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A Complete Guide on Stamp Duty Land Tax

Published by Raju Gajurel
Published Date: August 28, 2022 , Updated Date: July 17, 2024

Stamp Duty Land Tax (SDLT) was introduced by the Finance ACT of 2003, which imposes tax obligation on land transaction involving any estate, interest, right, or power in or over land in England and Northern Ireland. SDLT may be the first tax you would have paid as a landlord!

SDLT is a self-assessed tax on a process now and check later basis with compliance and rights of appeal. HMRC can initiate an enquiry into a land transaction return or an amendment to a return:

  • without giving a reason;
  • by giving a written notice to the purchaser;
  • in the period from the date of receipt of the return or amendment to the return until the end of a defined period. The defined period is 9 months after the filing date if the return was delivered on or before that date. If delivered later, the end of the defined period is 9 months after the date on which the return or amendment was received.

For the purpose of SDLT, a chargeable consideration means anything given for the land transaction that is money or money's worth. Non-monetary chargeable consideration includes: -

  • The release or assumption of debt
  • Works and services
  • The transfer of other property

Non-monetary consideration are valued at their market value.

SDLT is usually payable in the following situations:

  • purchase of a freehold and leasehold property (including shared ownership);
  • grant or assignment of a lease;
  • transfer of property or land for consideration (we will explain this in detail later).

Stamp Duty Land Tax (SDLT) Rates

The SDLT rates are different depending upon whether the property is residential or commercial and freehold or leasehold.

SDLT Rates for Residential Property

  • FOR UK Residents

  • FOR Non-UK Residents

Purchase Price

SDLT Rate for a Single Property

Additional Rate

Up to £250,000

0%

3%

£250,001 to £925,000

5%

8%

£925,001 to £1.5 Million

10%

13%

Over £1.5 Million

12%

15%

  • If you're purchasing additional residential property, then this means that you'll own more than one home. Therefore, as shown above, you'll have to pay a 3% surcharge on top of standard SDLT rates.
  • Suppose you're not present in the UK for at least 6 months during the 12 months before you purchase a residential property. In that case, you're not considered a UK resident for SDLT; therefore, you'll have to pay a 2% surcharge as shown above.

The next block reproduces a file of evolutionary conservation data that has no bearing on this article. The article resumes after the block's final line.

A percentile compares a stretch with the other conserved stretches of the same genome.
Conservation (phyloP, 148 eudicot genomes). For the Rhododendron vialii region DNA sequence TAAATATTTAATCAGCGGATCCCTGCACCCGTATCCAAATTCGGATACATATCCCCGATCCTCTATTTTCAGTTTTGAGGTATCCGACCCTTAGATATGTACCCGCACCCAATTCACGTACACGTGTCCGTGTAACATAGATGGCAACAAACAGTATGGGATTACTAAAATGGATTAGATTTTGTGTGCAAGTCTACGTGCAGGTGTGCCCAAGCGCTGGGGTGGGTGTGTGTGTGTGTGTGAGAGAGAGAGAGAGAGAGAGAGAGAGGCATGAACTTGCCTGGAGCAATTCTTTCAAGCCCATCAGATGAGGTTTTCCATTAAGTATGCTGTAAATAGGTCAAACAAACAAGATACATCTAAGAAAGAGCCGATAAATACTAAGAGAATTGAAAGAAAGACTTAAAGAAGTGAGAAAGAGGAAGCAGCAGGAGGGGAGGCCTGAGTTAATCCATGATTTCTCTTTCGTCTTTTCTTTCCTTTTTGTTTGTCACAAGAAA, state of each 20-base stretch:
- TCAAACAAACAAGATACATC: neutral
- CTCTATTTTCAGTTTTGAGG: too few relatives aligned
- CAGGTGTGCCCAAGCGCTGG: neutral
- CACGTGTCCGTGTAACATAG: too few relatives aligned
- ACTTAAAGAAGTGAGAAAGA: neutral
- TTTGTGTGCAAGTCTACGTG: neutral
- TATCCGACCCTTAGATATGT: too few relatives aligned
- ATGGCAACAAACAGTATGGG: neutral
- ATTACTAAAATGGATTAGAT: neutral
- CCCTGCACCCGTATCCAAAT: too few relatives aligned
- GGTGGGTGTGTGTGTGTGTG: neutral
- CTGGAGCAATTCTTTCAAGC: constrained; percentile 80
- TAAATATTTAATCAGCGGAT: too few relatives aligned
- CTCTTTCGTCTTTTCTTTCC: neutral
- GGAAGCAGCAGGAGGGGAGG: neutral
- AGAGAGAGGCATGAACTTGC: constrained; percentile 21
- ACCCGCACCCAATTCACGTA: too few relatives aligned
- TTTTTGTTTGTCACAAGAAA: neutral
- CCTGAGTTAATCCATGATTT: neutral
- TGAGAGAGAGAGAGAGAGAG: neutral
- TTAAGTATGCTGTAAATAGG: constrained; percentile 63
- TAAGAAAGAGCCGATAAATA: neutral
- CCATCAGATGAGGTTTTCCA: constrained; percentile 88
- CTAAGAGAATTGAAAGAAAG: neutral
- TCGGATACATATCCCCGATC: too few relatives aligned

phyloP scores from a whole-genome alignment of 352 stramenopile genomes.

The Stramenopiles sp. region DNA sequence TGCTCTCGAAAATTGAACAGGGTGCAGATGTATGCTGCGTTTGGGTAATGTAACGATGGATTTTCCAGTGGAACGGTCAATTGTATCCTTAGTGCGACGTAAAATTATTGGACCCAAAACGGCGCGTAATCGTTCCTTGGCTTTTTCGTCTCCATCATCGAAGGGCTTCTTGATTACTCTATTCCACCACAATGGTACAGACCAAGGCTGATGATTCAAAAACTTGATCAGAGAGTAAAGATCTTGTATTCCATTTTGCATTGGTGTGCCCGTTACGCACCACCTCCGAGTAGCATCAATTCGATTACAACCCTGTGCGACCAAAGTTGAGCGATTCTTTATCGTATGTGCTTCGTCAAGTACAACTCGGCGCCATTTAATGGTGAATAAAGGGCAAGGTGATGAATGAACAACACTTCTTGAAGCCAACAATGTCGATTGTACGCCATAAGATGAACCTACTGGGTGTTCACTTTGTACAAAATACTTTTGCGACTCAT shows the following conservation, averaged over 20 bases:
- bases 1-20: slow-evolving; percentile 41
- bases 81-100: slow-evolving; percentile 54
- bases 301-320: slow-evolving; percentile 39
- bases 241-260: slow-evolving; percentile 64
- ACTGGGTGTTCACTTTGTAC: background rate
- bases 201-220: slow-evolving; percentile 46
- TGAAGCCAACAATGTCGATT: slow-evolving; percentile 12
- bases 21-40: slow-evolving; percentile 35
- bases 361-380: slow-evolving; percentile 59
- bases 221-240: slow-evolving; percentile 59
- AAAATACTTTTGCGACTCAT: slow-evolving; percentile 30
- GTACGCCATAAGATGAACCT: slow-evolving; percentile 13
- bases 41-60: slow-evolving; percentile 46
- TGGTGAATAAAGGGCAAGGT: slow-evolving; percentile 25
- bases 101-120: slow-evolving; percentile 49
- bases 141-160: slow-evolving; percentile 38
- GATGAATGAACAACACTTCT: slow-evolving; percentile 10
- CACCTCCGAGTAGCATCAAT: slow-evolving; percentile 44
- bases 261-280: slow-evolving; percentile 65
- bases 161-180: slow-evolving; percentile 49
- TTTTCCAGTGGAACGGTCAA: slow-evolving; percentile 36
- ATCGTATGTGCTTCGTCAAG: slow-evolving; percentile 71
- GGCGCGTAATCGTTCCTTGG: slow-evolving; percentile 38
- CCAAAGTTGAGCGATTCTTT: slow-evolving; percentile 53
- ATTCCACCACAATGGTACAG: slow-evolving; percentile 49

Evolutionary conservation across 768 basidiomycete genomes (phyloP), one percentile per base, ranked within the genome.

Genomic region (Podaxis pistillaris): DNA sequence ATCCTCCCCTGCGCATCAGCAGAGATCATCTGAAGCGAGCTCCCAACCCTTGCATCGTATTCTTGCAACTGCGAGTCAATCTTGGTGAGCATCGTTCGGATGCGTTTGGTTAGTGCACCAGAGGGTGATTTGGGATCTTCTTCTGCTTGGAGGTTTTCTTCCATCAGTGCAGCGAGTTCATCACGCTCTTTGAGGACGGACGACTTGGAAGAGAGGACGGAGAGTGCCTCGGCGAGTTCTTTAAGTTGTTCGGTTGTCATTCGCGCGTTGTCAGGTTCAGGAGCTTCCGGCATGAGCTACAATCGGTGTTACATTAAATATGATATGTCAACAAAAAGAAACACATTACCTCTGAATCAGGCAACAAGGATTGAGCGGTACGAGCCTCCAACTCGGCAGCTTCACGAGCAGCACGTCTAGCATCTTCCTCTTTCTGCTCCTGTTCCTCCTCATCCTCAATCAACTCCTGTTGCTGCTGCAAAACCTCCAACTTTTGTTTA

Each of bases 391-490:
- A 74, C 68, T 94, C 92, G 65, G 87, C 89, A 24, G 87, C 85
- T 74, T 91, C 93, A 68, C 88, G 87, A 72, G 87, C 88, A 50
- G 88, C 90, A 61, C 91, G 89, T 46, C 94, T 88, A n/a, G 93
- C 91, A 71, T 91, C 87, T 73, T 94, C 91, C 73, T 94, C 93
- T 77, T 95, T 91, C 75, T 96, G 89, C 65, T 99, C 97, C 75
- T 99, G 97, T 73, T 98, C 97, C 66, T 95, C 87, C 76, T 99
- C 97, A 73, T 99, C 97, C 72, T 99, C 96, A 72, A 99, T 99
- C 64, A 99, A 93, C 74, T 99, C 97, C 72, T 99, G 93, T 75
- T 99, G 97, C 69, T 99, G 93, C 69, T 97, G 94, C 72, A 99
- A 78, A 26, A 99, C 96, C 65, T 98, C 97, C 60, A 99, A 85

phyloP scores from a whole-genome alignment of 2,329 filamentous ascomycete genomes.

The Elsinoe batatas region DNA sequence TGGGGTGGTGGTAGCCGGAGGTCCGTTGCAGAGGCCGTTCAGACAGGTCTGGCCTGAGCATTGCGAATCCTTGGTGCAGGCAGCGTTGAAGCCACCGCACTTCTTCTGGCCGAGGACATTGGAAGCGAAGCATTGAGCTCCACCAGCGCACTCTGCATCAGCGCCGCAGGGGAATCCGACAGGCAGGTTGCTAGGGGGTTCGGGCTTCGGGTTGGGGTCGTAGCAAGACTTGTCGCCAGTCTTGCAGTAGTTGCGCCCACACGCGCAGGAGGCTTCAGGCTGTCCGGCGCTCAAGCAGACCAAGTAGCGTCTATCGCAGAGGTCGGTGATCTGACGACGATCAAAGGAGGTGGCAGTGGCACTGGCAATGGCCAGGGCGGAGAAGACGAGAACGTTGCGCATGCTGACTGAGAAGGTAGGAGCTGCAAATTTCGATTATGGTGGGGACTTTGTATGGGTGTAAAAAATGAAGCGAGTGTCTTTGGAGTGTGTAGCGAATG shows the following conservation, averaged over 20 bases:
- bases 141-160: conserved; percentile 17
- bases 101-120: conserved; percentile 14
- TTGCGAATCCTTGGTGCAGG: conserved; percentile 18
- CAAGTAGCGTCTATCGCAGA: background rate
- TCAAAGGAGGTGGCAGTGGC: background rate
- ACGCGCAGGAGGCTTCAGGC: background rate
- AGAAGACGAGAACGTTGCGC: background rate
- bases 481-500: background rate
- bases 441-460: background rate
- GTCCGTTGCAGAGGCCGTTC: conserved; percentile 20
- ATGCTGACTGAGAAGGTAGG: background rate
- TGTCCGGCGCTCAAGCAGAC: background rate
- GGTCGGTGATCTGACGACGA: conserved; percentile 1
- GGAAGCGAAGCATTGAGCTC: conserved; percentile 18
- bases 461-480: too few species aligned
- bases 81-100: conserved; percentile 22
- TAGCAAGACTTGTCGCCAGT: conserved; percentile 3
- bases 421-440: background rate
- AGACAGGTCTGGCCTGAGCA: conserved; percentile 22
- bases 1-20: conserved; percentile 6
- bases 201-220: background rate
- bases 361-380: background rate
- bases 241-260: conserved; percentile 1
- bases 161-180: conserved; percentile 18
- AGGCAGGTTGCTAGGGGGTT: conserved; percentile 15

• The rates above are calculated under the 'slice' system instead of the 'slab' system. This approach is similar to income tax.

First-Time Buyers

Suppose you and the person you are buying with are first-time buyers of a residential property. In that case, a discount (relief) can be obtained if both conditions below apply:

  • the property is purchased to occupy it as the main residence;
  • the purchase price of the property is not more than £625,000.

Slab

Tax Rate(UK Residents)

Tax Rate(Non-UK Resident)

0 to £425,000

0%

2%

£425,000 to £625,000

5%

7%

You can also get comprehensive information from our First Time Buyer Relief: Understanding Tax Credits and Deductions article.

New Leasehold Sales and Transfers

Suppose you're purchasing a new residential leasehold property. In that case, you'll have to pay SDLT on both the purchase price of the lease (using the rates above) and the value of the annual rent you pay (known as net present value).

Net present value is calculated on the total rent over the life of the lease.

The calculation is to be done separately and then added together.

Net Present Value of Rent

Residential SDLT Rate

Up to £250,000

0%

Over £250,000

1% of the Value that exceeds £250,000

Rates for Acquisitions by Non-Natural Persons

Non-natural persons include companies, partnerships, and collective investment schemes. The following rates apply if the residential property is acquired by non-natural persons:

Purchase Price

SDLT Rate

Up to £500,000

0%

Over £500,000

15% of the value that exceeds £500,000

However, relief from the 15% SDLT rate is available if the property is

  • utilized in a property rental business;
  • purchased by a property developer or property trader;
  • utilized in a trade that includes making the property accessible to the public;